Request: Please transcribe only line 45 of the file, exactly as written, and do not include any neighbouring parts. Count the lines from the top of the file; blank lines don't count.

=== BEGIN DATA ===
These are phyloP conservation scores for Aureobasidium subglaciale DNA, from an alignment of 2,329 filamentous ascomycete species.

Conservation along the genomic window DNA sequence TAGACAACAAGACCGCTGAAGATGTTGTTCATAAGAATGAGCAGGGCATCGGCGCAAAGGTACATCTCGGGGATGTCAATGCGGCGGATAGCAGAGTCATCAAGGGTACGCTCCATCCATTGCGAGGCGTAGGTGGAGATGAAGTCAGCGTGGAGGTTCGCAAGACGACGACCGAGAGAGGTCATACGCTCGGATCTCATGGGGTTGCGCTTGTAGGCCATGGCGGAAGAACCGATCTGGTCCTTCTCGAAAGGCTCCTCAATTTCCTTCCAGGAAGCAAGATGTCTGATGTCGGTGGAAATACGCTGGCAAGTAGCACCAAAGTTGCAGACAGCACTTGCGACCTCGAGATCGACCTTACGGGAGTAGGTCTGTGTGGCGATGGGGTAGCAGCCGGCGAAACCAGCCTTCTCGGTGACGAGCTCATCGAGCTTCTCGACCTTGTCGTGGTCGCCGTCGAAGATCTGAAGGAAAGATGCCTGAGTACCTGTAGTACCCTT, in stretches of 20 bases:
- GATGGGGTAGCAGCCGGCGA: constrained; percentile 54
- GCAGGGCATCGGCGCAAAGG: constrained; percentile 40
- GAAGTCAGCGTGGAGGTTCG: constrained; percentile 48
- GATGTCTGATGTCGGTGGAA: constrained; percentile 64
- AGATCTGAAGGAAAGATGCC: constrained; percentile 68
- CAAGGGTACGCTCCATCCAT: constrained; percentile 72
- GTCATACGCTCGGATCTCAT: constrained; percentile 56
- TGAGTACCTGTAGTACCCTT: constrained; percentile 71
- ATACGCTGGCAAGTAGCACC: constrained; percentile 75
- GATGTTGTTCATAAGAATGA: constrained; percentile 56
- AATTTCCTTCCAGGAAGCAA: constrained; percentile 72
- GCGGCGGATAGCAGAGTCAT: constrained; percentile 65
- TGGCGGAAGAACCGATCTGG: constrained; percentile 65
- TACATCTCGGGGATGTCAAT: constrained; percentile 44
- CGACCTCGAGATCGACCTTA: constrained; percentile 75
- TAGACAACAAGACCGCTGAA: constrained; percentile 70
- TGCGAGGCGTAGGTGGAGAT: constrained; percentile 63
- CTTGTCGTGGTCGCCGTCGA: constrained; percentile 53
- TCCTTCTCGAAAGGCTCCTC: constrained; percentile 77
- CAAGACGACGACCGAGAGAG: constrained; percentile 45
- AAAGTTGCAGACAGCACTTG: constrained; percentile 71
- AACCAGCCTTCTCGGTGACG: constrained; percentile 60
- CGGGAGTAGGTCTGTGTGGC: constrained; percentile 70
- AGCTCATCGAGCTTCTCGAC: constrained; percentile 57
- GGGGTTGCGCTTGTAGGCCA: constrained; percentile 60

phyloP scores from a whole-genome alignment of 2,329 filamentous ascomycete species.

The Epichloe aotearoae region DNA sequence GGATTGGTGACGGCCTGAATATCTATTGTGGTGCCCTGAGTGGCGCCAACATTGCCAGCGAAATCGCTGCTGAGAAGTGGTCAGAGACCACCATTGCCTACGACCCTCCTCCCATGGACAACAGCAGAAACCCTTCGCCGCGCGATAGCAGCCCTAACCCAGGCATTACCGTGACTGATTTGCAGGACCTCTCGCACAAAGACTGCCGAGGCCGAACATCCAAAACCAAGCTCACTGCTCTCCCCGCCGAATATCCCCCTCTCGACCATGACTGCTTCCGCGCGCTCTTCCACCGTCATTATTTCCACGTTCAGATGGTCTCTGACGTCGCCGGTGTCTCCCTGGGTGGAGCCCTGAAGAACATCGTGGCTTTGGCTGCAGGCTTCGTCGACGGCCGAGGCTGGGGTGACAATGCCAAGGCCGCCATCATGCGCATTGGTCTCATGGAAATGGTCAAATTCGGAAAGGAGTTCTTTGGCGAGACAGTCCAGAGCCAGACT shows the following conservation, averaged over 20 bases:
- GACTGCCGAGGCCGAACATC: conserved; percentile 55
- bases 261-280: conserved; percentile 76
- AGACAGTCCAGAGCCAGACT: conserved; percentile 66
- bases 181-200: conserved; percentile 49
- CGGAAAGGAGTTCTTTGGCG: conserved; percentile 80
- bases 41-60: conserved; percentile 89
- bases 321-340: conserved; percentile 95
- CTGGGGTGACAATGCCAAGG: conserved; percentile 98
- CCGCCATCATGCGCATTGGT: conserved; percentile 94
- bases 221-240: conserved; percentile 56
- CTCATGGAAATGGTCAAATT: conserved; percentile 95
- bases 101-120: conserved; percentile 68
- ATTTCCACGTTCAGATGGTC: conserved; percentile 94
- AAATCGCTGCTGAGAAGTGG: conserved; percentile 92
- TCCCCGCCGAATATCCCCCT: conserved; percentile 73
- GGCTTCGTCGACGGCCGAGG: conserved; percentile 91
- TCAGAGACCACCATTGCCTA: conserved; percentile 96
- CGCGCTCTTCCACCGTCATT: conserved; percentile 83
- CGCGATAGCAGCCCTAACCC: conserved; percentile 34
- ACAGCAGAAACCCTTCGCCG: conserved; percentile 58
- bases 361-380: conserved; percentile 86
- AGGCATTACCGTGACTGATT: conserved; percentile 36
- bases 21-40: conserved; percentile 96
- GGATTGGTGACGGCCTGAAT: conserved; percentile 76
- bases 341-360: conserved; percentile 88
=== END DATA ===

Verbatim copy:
- GGCTTCGTCGACGGCCGAGG: conserved; percentile 91